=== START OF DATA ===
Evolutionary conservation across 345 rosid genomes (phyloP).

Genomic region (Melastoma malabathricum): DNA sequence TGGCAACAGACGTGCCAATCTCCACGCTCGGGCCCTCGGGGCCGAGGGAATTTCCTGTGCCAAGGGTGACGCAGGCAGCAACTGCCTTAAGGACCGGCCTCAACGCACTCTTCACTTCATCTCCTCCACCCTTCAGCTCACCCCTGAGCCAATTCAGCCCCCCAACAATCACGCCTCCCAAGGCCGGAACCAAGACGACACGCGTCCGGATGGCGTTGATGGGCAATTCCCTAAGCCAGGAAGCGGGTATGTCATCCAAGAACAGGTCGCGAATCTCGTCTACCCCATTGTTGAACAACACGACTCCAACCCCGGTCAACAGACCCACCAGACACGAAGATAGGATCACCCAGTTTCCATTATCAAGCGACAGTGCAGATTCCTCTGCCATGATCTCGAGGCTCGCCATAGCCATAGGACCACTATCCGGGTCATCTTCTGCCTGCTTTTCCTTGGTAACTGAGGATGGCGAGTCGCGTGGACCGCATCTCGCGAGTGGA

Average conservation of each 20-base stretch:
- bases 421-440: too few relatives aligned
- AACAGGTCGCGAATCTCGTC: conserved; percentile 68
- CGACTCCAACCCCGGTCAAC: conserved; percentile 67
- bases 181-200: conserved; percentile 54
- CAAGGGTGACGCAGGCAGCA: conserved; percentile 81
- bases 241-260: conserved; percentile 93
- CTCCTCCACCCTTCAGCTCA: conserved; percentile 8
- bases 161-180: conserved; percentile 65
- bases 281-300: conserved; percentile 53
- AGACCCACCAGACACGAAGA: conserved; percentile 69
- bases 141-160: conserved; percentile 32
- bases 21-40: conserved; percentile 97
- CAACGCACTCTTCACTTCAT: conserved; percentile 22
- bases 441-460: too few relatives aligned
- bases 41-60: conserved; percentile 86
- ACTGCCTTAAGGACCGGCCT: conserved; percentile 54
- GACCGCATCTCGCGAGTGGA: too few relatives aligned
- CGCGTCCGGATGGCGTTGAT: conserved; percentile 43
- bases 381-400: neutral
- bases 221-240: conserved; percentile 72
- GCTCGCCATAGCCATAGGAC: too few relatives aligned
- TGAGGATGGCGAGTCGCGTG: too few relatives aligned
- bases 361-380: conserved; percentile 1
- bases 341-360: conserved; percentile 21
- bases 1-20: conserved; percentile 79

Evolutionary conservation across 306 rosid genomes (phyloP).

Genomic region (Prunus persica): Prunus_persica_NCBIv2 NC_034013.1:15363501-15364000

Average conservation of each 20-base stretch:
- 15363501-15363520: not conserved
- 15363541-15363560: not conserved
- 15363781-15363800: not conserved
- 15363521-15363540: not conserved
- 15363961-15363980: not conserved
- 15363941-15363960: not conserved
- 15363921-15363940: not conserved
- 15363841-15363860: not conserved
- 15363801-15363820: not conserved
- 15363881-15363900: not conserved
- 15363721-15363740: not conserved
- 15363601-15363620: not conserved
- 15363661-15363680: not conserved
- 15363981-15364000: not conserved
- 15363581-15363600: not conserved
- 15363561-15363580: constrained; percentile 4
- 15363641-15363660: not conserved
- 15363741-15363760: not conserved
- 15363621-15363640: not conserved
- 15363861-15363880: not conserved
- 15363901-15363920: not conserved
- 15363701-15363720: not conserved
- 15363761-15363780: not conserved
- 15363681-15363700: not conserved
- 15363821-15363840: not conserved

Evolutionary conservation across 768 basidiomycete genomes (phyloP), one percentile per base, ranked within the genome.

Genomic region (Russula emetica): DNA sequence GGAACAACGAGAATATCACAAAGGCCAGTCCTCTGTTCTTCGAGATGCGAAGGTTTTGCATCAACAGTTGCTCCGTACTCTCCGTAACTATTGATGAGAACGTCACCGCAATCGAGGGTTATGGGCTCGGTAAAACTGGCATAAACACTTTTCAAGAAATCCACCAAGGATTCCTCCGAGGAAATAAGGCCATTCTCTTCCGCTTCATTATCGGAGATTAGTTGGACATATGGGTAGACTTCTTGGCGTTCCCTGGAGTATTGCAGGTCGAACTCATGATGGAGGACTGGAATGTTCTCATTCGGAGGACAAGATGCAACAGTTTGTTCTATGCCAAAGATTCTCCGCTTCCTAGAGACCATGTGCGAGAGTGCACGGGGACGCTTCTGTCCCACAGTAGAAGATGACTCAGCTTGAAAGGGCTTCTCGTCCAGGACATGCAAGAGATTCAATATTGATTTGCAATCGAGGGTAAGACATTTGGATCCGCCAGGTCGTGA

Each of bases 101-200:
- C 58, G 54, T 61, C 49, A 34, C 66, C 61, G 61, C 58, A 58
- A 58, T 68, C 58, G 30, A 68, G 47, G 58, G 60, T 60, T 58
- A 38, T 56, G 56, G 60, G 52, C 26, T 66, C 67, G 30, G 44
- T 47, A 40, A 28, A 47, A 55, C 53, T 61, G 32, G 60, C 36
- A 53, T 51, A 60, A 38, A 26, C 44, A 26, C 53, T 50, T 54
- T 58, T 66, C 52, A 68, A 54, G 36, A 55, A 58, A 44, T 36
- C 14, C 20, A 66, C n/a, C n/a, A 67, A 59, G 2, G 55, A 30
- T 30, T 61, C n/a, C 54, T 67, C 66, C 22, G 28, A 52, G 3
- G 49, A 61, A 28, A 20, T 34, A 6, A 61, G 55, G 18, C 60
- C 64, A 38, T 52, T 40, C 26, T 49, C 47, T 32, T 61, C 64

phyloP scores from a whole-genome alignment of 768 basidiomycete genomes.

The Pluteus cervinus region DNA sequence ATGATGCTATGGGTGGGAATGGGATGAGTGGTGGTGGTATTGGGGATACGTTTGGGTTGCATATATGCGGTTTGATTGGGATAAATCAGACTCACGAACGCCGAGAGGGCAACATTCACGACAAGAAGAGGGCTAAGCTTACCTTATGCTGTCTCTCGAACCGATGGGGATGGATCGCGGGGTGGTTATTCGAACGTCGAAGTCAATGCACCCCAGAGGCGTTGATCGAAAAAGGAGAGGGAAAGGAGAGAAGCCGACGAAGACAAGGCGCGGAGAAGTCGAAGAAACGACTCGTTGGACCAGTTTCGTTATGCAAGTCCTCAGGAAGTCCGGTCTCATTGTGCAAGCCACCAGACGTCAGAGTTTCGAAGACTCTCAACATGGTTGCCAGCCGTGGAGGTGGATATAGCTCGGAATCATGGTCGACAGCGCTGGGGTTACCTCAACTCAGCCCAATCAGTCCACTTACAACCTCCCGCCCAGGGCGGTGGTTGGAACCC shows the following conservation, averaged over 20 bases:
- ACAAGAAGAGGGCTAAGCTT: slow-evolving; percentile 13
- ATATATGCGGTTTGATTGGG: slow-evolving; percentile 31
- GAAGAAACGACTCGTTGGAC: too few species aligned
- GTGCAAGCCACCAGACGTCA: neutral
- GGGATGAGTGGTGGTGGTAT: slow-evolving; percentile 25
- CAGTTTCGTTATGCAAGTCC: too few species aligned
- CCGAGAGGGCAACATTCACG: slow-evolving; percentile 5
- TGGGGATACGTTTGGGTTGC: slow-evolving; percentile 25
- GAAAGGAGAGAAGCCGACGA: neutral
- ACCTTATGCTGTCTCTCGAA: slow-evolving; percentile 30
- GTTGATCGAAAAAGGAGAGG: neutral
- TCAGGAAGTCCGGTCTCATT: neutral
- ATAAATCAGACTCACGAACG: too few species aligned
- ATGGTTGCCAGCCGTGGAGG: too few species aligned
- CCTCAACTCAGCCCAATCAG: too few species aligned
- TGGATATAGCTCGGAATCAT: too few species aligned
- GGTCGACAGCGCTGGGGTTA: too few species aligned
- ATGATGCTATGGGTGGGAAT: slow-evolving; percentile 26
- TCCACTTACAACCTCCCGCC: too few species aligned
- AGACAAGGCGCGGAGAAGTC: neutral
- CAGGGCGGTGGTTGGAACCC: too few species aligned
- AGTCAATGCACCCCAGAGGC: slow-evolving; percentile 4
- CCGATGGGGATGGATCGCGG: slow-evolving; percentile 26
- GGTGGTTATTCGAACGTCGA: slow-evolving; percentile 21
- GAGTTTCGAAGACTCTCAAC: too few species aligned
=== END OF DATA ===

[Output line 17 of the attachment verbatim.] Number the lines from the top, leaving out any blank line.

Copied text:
- bases 441-460: too few relatives aligned